Canada’s Care of Businesses During the COVID-19 Pandemic

 In Business Law

As the number of confirmed cases of COVID-19 rises in Canada, employers are facing difficult decisions concerning how to balance the health of their employees with the health of their businesses. Many companies have directed their employees to work remotely, some have resorted to temporarily limiting hours, closing their doors or laying off employees, while others are attempting to operate as usual. As a result of the spreading virus, almost all Canadian businesses are experiencing a decrease in revenue, while bills and rental payments remain due.

To assist businesses in the financial challenges they are currently facing, Canada has implemented a series of actions with the goals of aiding businesses in employee retention, offering flexibility related to tax filings and mortgage payments, ensuring that businesses have access to credit and supporting financial market liquidity.

Employee Retention

To prevent layoffs, the Canadian government is proposing to provide eligible small businesses (those already eligible for the small business deduction), non-profit organizations and charities with a temporary wage subsidy for a period of three months. The subsidy will be equal to 10% of remuneration paid during that three-month period up to a maximum of $1,375.00 per employee and $25,000.00 per employer. Businesses will benefit further from this subsidy by reducing remittances of income tax on their employees’ remuneration.

Tax Filings and Mortgage Payments

The Canadian Revenue Agency (CRA) will allow all businesses to defer income tax payments that become due between March 18, 2020 and August 31, 2020, including tax balances and installments due under Part I of the Income Tax Act. No interest or penalties will accumulate on these amounts during this period. The CRA will refrain from contacting small and medium-sized businesses to initiate post-assessment GST/HST reviews or income tax audits for the next four weeks. For most businesses, the CRA will also suspend audit interaction with taxpayers and representatives. Small business owners can take advantage of the CRA’s free and confidential Liaison Officer service, now over the phone, to gain an understanding of their tax obligations, deadlines and options for relief.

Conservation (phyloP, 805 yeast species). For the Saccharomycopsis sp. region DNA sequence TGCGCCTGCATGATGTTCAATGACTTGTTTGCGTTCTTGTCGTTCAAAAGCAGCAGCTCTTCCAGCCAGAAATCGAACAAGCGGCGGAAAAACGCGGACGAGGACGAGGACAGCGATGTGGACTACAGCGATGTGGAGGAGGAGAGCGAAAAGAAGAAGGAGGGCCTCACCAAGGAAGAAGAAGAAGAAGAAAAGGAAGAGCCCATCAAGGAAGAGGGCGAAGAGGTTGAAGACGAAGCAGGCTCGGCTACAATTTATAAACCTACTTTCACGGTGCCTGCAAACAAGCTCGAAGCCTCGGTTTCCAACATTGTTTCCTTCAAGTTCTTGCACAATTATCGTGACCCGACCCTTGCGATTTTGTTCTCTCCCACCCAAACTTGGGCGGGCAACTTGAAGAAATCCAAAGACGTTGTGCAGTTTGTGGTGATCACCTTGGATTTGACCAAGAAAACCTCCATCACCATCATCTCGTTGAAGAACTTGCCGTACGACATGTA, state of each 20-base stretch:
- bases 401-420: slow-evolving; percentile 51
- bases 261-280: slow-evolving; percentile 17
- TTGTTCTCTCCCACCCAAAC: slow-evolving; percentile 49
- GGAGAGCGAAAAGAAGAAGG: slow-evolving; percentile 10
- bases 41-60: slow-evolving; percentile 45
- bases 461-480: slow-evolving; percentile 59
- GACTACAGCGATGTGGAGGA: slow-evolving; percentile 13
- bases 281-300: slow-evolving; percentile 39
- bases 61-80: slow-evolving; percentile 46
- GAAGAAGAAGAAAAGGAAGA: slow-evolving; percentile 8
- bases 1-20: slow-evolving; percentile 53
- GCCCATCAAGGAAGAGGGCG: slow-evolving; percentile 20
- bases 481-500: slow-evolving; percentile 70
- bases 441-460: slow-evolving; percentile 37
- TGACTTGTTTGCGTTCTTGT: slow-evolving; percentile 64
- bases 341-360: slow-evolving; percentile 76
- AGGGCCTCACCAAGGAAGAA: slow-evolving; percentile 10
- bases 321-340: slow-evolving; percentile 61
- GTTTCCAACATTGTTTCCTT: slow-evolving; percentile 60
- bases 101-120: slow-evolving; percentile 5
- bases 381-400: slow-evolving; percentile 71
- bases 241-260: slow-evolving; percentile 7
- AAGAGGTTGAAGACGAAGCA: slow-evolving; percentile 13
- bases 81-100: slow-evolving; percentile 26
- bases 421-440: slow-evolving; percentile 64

The federal government has also been working with major chartered banks to ensure that mortgage payments for small businesses can be deferred or reduced. We recommend that you contact your bank for further details.

Access to Credit and Boosting Financial Market Liquidity

In response to the economic challenges now faced by businesses during the COVID-19 pandemic, Export Development Canada (EDC) and the Business Development Bank of Canada (BDC), through the Business Credit Availability Program (BCAP), will work with financial institutions to provide over $10 billion in additional support to small and medium-sized businesses with viable business models. The EDC and BDC are working with private lenders to coordinate on credit solutions for businesses in sectors such as oil and gas, air transportation and tourism. The near-term credit available to farmers and the agri-food sector will also be increased through Farm Credit Canada.

Any creditworthy Canadian business seeking financing to support its operations and retain employees may apply. Canadian companies should first contact their financial institution account manager for more information. In some cases, businesses will be referred directly to the BDC or EDC. Companies may also contact the BDC or EDC directly if they already have an established business relationship with these organizations.

In addition, the Office of the Superintendent of Financial Institutions announced it is lowering the Domestic Stability Buffer to 1% of risk-weighted assets, effective immediately and continuing for at least 18 months. This action will allow Canada’s large banks to inject $300 billion of additional lending into the economy. The Bank of Canada has also cut its interest rate to 0.75%.

The government announced on March 16, 2020 that it is launching an Insured Mortgage Purchase Program (IMPP) under which the government will purchase up to $50 billion in government-insured mortgages to provide stable funding to banks. The central bank has stated that it will begin purchasing about $500 million a week in mortgage bonds and accept a wider set of securities in its term repo operations. The bank will also allow more non-mortgage loans to be used as collateral in a separate overnight facility. The Bank of Canada has further pledged, beginning on March 23, 2020, to acquire securities directly linked to corporate credit lines of small and medium-sized businesses weekly and to widen the terms to include six-month and 12-month operations.

Moving Forward

If eligible, we encourage our clients to take advantage of these new government benefits. Monitor future federal government announcements about how to apply for the wage subsidy, check the BDC and EDC websites for further details on how to apply for credit and contact your bank regarding deferral of loan payments.

Although the government has extended the deadlines for payment of corporate tax owing, an announcement has not yet been made regarding deadlines for corporate tax returns. Therefore, we recommend that businesses continue to file their corporate income tax and GST/HST returns on time.

Should you have questions or concerns about how COVID-19 may be impacting your business and what Canada is doing to help or if you require assistance with employment issues, family, wills and estates or other legal matters during this challenging time, please contact our team.

This blog post was written by Jade Renaud, a member of the Business Law team.  Jade can be reached at 613-369-0373 or at

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